Updated September 21, 2019 - 9:10 pm
RACHEL — Musical families like the Jackson 5 are known for their musical talents, but the Morrows are good for more than just that.
When the Facebook post about Storm Area 51 first popped up, Jeremy Morrow of Fallon said he called Connie West, owner of the Little A’Le’Inn in Rachel, and said his band, Wily Savage, wanted to come play.
“She said, ‘You know it’s a joke, right,” Jeremy Morrow recalled Friday. “We said yeah, but there will be stargazers and such, let’s capitalize on that.”
West asked if Morrow would help lock in bands for the festival, which came to be known as Alienstock. Then Morrow and his family were pegged to build the stage.
“As things were progressing and more bands were calling me and sending me videos and links to their Facebook, under everything I was going through, I couldn’t handle it,” West said. “Honestly this event wouldn’t be happening without them, it’s all because of them.”
Jeremy Morrow approached his dad, George Morrow, about stepping in and lending a helping hand.
“I wasn’t going to do anything because I didn’t care about it. But then my son called me and I don’t like bullies and I didn’t want Connie done the way she was,” George Morrow said. He was referring to a decision by Matty Roberts, the man who sent the Facebook post that launched the movement, to cancel his participation.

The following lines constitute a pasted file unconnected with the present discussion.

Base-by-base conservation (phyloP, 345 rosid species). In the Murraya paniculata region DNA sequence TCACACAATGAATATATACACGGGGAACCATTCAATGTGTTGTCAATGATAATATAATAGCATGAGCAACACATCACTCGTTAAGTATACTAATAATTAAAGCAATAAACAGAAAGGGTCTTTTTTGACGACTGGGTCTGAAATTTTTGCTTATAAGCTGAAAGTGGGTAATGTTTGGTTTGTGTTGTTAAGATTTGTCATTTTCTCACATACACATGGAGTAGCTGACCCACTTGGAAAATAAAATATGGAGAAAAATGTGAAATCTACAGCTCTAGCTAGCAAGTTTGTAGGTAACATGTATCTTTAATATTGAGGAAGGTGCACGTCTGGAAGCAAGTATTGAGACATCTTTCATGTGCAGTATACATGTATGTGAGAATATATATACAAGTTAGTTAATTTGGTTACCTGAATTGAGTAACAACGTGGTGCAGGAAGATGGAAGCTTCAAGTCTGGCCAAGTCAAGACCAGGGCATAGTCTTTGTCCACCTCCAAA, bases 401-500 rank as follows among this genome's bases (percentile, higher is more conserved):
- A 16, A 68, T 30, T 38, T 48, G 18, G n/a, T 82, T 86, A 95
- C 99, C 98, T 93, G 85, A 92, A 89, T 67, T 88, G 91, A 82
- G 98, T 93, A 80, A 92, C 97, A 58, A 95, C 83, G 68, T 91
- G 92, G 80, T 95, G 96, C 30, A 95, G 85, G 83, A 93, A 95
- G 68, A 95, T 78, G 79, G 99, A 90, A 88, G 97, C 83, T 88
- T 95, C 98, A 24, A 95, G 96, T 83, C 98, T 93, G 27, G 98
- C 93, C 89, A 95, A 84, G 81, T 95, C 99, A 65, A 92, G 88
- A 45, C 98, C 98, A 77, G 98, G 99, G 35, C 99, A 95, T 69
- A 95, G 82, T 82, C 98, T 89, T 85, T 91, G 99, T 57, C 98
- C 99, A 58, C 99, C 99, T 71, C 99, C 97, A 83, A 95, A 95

“She a good person, and she didn’t deserve that,” George Morrow said.
The family patriarch ponied up his own money to not only build the stage, as he’s a licensed contractor, but also feed anyone associated with the musical acts and building of the stage.
A Vietnam War vet who was a chef early on in his career, George Morrow soon jumped into handyman work after discovering the pay was better. Since he retired, his son Jesse Morrow took over the contracting business and is also in his own band playing at Alienstock.
When George Morrow heard Alienstock being compared to Fyre Festival — a 2017 music festival in the Bahamas that failed to provide the luxury services or performances advertised — that didn’t sit well with him.
“I went out and bought some food, and we were cooking and building since Tuesday afternoon,” George Morrow said. “I knew it wasn’t going to be unorganized. Because we are not unorganized people. We knew exactly what we were going to do when we got here, and we know how we’re going to get home.
“Whatever happens in the middle, we either improvise or we or everything will fall into place.”
George Morrow uses his chef skills to cook for his crew and friends each morning of the festival and has a sign with strict times he serves breakfast, lunch and dinner. He also supplies beer, wine and drinks to those in the area.
West was beaming after the first day of the festival, looking forward to a bigger day two, and she had a family of builders and musicians to thank for that.
“I’m so grateful for all the hard work they put into this,” a teary-eyed West said. “I will be forever grateful to the Morrows.”